BROOKINGS – Artist and contemporary folk art collector Willem Volkersz will speak at a free Lunch and Learn from 11:45 a.m. to 1 p.m. Wednesday, Jan. 19, at the South Dakota Art Museum.
The public is invited to bring a lunch to the museum at 11:45 a.m. or participate in the Zoom discussion at 12:15-1 p.m. as he shares about the artists and their works in “Compelling Visions: Selections from the Willem and Diane Volkersz Contemporary Folk Art Collection at the Missoula Art Museum” on view at the South Dakota Art Museum through March 12.
Registration for the Zoom discussion is available at www.SouthDakotaArtMuseum.com/Events. Participants who come to the museum may bring a sack lunch for dining and view the presentation in the gallery. The museum will supply beverages, plates and cutlery.
The Willem and Diane Volkersz Contemporary Folk Art Collection at the Missoula Art Museum is regarded as one of the most important folk and outsider art collections in the country. The works selected for this special exhibition at the South Dakota Art Museum each tell a unique story.
It is the storytelling or narrative aspects of the artwork that particularly appeal to the couple. “Folk art is the development of these artists’ own unique format and imagery, and they have to tell a story,” Willem said. “It’s something in their lives that they’ve negatively experienced, such as a divorce or death. It gives them emphasis to start telling their story, and that is what we’ve really been interested in.”
Contemporary folk art, sometimes called “outsider” art, refers to artwork created by self-taught artists who work outside the mainstream art scene. The term was coined by the British art scholar Roger Cardinal in 1972 as an English synonym for “art brut” (from a French phrase that translates as “raw art”), a term originated by the French painter Jean Dubuffet to describe art created outside the boundaries of official culture.
While Dubuffet’s “art brut” referred specifically to artwork created by psychiatric hospital patients or children, Cardinal’s term applied generally to art created by self-taught artists who may never have been institutionalized but who nevertheless felt compelled, called, divinely inspired by God or driven by inner voices to create artwork.
The history of folk or outsider art dates to the 17th and early 18th centuries in the United States, when itinerant and self-taught painters traveled from town to town to paint portraits or “likenesses” of their early American sitters. By the end of the 18th and beginning of the 19th centuries, however, there was a clear distinction between “folk” portraits and “fine art” portraits, the former being produced by self-taught artists and the latter being created by classically trained painters. In addition, there were other self-taught artists in the 19th century who carved scrimshaw, made weathervanes and whirligigs, carved and painted signs and figureheads, and who stitched samplers and pieced quilts.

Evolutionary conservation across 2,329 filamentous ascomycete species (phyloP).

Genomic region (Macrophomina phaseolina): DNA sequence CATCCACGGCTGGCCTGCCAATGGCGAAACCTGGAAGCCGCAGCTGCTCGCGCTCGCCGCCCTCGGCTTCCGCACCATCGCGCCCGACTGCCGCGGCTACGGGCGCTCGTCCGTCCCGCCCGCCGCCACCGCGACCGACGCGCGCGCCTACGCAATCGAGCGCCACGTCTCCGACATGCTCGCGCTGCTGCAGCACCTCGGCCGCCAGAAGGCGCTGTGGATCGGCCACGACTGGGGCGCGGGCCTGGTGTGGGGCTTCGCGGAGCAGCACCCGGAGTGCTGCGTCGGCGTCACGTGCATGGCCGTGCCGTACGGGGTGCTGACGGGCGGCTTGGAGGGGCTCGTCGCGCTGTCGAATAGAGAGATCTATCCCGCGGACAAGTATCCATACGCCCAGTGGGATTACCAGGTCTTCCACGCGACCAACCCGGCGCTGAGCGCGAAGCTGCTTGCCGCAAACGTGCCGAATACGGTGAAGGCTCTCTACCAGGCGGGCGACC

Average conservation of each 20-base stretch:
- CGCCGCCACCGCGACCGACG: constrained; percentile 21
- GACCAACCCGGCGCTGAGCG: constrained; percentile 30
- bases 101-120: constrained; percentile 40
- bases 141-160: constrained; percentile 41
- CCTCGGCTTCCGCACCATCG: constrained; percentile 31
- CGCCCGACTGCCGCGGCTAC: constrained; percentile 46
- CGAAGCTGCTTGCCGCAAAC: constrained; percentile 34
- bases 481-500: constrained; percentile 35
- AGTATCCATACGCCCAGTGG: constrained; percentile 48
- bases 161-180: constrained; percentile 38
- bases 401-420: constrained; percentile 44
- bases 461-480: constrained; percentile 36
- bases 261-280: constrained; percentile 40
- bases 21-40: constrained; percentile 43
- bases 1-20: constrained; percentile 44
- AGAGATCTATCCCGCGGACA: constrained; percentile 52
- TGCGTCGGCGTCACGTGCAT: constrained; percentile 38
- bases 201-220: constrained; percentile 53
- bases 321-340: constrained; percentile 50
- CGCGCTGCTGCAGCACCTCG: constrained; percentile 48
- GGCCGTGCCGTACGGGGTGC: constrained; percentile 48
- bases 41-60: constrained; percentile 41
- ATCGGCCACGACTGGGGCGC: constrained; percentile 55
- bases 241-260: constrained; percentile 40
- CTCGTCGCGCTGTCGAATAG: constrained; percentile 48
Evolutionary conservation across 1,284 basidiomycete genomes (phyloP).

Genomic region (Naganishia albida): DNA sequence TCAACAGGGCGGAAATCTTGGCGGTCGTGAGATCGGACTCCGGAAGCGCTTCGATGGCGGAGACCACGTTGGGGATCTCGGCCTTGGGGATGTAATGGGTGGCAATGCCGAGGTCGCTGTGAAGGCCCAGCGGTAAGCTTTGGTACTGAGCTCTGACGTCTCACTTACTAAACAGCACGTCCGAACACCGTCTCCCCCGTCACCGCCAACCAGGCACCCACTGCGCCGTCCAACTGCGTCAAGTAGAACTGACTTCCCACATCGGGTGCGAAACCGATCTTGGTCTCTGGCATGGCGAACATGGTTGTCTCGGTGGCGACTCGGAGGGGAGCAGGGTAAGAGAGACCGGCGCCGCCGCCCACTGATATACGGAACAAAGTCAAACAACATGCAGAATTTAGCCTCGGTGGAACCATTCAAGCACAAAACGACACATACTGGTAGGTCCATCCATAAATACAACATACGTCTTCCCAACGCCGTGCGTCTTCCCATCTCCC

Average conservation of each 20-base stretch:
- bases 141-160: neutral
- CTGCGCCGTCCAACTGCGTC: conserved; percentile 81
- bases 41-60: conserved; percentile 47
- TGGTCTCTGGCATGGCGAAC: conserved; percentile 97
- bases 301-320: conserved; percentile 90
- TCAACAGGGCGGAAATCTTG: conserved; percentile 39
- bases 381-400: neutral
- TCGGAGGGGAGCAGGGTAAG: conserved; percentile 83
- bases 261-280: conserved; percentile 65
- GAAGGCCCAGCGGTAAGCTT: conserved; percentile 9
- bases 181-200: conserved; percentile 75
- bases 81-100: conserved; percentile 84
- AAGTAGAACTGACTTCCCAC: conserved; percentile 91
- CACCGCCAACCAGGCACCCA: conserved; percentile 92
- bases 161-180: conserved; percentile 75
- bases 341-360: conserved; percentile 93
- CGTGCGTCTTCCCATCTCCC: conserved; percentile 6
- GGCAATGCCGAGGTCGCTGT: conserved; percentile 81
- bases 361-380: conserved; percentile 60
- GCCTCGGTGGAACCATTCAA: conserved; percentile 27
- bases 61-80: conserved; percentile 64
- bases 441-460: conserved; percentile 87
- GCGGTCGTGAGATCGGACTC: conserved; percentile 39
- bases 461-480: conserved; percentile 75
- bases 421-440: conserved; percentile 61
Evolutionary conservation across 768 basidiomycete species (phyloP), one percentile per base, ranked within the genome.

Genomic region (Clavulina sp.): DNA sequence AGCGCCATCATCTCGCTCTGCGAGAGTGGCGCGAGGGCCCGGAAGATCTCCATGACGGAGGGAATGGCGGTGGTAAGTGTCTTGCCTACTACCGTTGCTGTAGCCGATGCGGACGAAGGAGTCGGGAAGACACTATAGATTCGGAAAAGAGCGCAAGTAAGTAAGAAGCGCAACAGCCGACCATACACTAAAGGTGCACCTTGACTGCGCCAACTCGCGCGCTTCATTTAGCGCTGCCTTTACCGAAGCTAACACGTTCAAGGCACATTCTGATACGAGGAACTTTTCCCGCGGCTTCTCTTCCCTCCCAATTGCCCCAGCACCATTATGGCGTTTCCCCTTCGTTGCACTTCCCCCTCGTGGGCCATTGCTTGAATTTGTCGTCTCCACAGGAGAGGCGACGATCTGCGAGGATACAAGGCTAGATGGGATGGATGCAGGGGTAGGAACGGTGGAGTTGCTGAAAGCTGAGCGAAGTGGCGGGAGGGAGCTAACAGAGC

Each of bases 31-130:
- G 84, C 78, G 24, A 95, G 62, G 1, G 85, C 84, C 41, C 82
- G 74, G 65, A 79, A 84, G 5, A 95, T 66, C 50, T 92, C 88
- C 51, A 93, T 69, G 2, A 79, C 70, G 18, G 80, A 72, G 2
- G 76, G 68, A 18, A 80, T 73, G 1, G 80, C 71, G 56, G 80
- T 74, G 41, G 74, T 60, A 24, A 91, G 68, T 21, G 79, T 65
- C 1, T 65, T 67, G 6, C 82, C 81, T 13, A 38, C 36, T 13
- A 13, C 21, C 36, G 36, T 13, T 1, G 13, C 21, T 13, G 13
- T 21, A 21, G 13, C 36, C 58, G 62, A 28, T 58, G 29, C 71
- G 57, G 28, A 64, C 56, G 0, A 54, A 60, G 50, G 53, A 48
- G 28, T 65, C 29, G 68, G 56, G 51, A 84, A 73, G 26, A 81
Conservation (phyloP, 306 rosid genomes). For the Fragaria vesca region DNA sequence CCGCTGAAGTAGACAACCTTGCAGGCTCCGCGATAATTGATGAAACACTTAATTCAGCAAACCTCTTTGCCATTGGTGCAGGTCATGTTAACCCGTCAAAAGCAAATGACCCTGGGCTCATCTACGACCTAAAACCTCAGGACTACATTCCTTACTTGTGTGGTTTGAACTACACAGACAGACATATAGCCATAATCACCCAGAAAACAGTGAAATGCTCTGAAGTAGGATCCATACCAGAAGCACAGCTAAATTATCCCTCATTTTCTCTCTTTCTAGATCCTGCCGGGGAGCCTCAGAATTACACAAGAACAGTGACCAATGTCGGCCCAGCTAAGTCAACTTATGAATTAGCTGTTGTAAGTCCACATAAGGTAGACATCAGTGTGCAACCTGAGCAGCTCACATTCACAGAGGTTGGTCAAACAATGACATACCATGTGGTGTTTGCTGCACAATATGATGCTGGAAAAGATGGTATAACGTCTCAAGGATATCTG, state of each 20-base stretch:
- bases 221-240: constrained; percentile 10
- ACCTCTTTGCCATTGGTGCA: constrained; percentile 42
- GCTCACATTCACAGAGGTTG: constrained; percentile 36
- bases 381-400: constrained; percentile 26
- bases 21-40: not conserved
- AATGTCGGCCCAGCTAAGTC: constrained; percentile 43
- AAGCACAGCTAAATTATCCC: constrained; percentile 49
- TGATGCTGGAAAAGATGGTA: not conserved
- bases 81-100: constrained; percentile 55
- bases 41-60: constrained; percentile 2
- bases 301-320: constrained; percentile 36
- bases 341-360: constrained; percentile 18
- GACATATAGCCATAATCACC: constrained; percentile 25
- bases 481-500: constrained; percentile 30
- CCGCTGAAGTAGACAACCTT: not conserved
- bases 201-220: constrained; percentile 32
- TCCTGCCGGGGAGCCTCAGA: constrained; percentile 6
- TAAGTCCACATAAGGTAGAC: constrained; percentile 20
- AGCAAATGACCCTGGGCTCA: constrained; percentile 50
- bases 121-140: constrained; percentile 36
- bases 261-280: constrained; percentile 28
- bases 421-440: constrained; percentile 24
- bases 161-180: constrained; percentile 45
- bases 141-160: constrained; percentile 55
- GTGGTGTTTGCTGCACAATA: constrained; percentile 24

Folk or outsider art continued to flourish in the rural parts of the United States during the first few decades of the 20th century. In the 1930s, however, exhibitions began to showcase the work of self-taught and outsider artists. Holger Cahill, interim director of the Museum of Modern Art in New York in the early 1930s, organized one of the first major exhibitions of American folk art in the U.S. It was during this time art collectors and wealthy patrons, such as Abby Aldrich Rockefeller and others, began to amass large collections of folk art that would eventually form the basis for some of the most significant folk art collections in this country, including the Museum of American Folk Art in New York City and the Smithsonian Institution in Washington, D.C.
From the 1940s on, there emerged a large, identifiable group of self-taught artists who became notable and collectable outsider artists in the 1960s, ’70s and ’80s. They tended to live in rural parts of the U.S. and lacked formal education. Many were the sons and daughters of sharecroppers and former slaves. Most started their artistic careers late in life and often used inexpensive and ordinary material – whatever was available and handy – to create their artwork. Some of these artists experienced visions in which God or the angels told them to make art, while others carved, painted or sewed to keep active or busy in retirement. Still others used their artwork to rail against the government or their neighbors. Artists like Rev. Howard Finster, Dilmus Hall, Nellie Mae Rowe and Mary T. Smith would emerge at this time as important figures in the folk art movement and would eventually form some of the cornerstones of the Willem and Diane Volkersz Contemporary American Folk Art Collection.
Willem and Diane Volkersz live in Bozeman, Montana. They began to collect folk and outside art in the 1970s. They met at the University of Washington in the 1960s where Willem was working on his B.A. degree in studio art. He became fascinated with Simon Rodia’s Watts Towers in Los Angeles, and after he and Diane moved to Kansas City when he accepted a teaching position at the Kansas City Art Institute, they began to collect folk and outside art. Starting in the late 1970s, they have amassed one of the most important folk and outsider art collections in the country.
The museum will host a public reception Feb. 25 for “The View from Here,” including an in-person artist talk by Volkersz.
Details for the Jan. 19 and Feb. 25 events and the associated exhibitions are available on www.SouthDakotaArtMuseum.com.